Integrating renewable energy sources into the electricity grid
A Swansea-led team will be examining how best to integrate renewable energy sources into the UK power grid, helping to cut carbon emissions, thanks to a new £244,000 research award.
The UK is committed to reducing its greenhouse gas emissions by at least 80% by 2050, relative to 1990 levels. Meeting this target will require a significant shift in the way energy is used and generated.
To reduce our dependency on fossil fuels, renewable energy sources, such as wind and solar energy, will need to be integrated into the power grid.
While the benefits of renewables are indisputable, there are certain areas that need to be addressed before they can be integrated into the power grid while maintaining safety and reliability.
This is because renewable energy sources have certain characteristics that differentiate them from traditional sources: they are less controllable, they cause unintended power flow patterns, and they impact voltage and current waveforms and the overall power quality of electricity.
More specifically, renewable energy sources, like all devices connected to the grid by means of power converters, generate harmonics, i.e. unwanted high frequency current and voltage components that can disrupt the electricity supply.
These are not necessarily problems in themselves, as long as there is a way to integrate variable renewable supplies into the grid without disrupting the system.
The research carried out in this project aims at assessing the expected levels of harmonics in the future UK power grid due to the integration of technologies that include renewable energy sources, electric vehicles and interconnectors.
Carrying out this assessment means developing accurate models of these devices and of the power system. At the same time, these models require some form of simplification because of the number of components involved.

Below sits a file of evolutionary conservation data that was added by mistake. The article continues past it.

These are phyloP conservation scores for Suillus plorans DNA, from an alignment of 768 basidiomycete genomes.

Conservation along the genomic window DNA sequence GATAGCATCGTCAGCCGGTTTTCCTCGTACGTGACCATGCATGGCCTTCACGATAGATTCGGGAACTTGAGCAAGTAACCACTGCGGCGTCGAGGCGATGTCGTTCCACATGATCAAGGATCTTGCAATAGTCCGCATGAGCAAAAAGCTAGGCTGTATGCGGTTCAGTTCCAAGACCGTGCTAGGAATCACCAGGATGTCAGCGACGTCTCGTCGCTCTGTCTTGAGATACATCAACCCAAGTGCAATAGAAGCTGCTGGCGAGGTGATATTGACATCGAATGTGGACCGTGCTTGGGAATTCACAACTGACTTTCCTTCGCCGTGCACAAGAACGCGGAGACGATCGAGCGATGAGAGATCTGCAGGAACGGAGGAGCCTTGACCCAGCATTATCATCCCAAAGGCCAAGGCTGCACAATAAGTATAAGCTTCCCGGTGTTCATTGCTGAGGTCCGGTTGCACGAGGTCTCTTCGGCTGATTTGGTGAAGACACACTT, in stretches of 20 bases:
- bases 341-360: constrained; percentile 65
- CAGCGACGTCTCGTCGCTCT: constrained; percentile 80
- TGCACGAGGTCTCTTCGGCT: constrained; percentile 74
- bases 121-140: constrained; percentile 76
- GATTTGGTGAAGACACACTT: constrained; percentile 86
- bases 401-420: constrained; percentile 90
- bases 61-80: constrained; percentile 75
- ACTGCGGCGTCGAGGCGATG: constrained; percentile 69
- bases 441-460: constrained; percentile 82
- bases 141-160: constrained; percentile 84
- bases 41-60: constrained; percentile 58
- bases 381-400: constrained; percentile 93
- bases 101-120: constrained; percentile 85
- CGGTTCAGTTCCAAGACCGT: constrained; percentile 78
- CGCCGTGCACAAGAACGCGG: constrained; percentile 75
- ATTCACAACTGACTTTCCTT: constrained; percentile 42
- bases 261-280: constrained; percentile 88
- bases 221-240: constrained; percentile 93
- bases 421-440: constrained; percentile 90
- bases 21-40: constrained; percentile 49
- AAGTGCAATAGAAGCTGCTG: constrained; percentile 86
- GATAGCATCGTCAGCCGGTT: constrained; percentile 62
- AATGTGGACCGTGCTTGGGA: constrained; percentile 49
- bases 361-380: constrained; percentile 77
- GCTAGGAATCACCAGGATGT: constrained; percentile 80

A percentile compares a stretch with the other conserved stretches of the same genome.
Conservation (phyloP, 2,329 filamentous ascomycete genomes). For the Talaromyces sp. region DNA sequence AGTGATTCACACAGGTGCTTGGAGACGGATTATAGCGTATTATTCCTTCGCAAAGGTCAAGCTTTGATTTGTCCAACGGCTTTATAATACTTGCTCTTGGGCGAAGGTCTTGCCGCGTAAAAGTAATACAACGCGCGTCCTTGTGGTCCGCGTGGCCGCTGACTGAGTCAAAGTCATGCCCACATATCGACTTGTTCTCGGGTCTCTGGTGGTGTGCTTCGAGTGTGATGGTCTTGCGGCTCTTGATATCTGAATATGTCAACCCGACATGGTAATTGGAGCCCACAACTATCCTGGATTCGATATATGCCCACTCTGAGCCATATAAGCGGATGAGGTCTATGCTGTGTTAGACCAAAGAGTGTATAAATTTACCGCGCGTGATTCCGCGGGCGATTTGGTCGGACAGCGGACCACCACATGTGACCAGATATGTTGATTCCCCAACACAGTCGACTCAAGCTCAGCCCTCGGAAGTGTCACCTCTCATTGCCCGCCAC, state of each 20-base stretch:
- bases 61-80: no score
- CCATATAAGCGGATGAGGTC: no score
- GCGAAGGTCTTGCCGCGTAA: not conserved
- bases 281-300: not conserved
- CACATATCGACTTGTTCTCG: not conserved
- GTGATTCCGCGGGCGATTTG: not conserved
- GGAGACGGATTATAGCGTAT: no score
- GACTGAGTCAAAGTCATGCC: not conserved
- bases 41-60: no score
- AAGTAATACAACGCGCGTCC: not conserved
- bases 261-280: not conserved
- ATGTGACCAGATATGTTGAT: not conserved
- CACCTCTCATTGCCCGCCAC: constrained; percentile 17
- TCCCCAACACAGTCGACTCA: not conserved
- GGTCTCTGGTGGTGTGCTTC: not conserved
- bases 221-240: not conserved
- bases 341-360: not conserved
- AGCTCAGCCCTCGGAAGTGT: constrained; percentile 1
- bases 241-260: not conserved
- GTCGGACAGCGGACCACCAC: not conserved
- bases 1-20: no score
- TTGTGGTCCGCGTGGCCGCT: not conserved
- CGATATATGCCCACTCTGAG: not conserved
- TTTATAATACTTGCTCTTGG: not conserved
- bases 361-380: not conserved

Previous research has focused on either detailed power converter models, or the use of a large power system model with simplified converter representation.
This project aims at combining both aspects in a single model. This would be able to represent correctly harmonic generation from renewable sources, the transfer of harmonics between voltage levels, and the representation of statistical variations of harmonic levels in the system.
This research will be led by the Energy Safety Research Institute at Swansea University, in close collaboration with two industrial partners, National Grid and Measurable Ltd, and with the University of Texas at Austin.
The funding for the research has been awarded by the Engineering and Physical Sciences Research Council (EPSRC).
Dr. Grazia Todeschini from the Energy Safety Research Institute at Swansea University, lead researcher on the project, said:
'With increasing levels of renewable energy sources integrated in the UK power grid, we are reaching a tipping point where the impact of these devices on the day-to-day operation of the power grid is visible.
I and the project collaborators are delighted that EPSRC will support this research and we look forward to contributing to the further integration of renewable energies into the UK power grid'.
Provided by Swansea University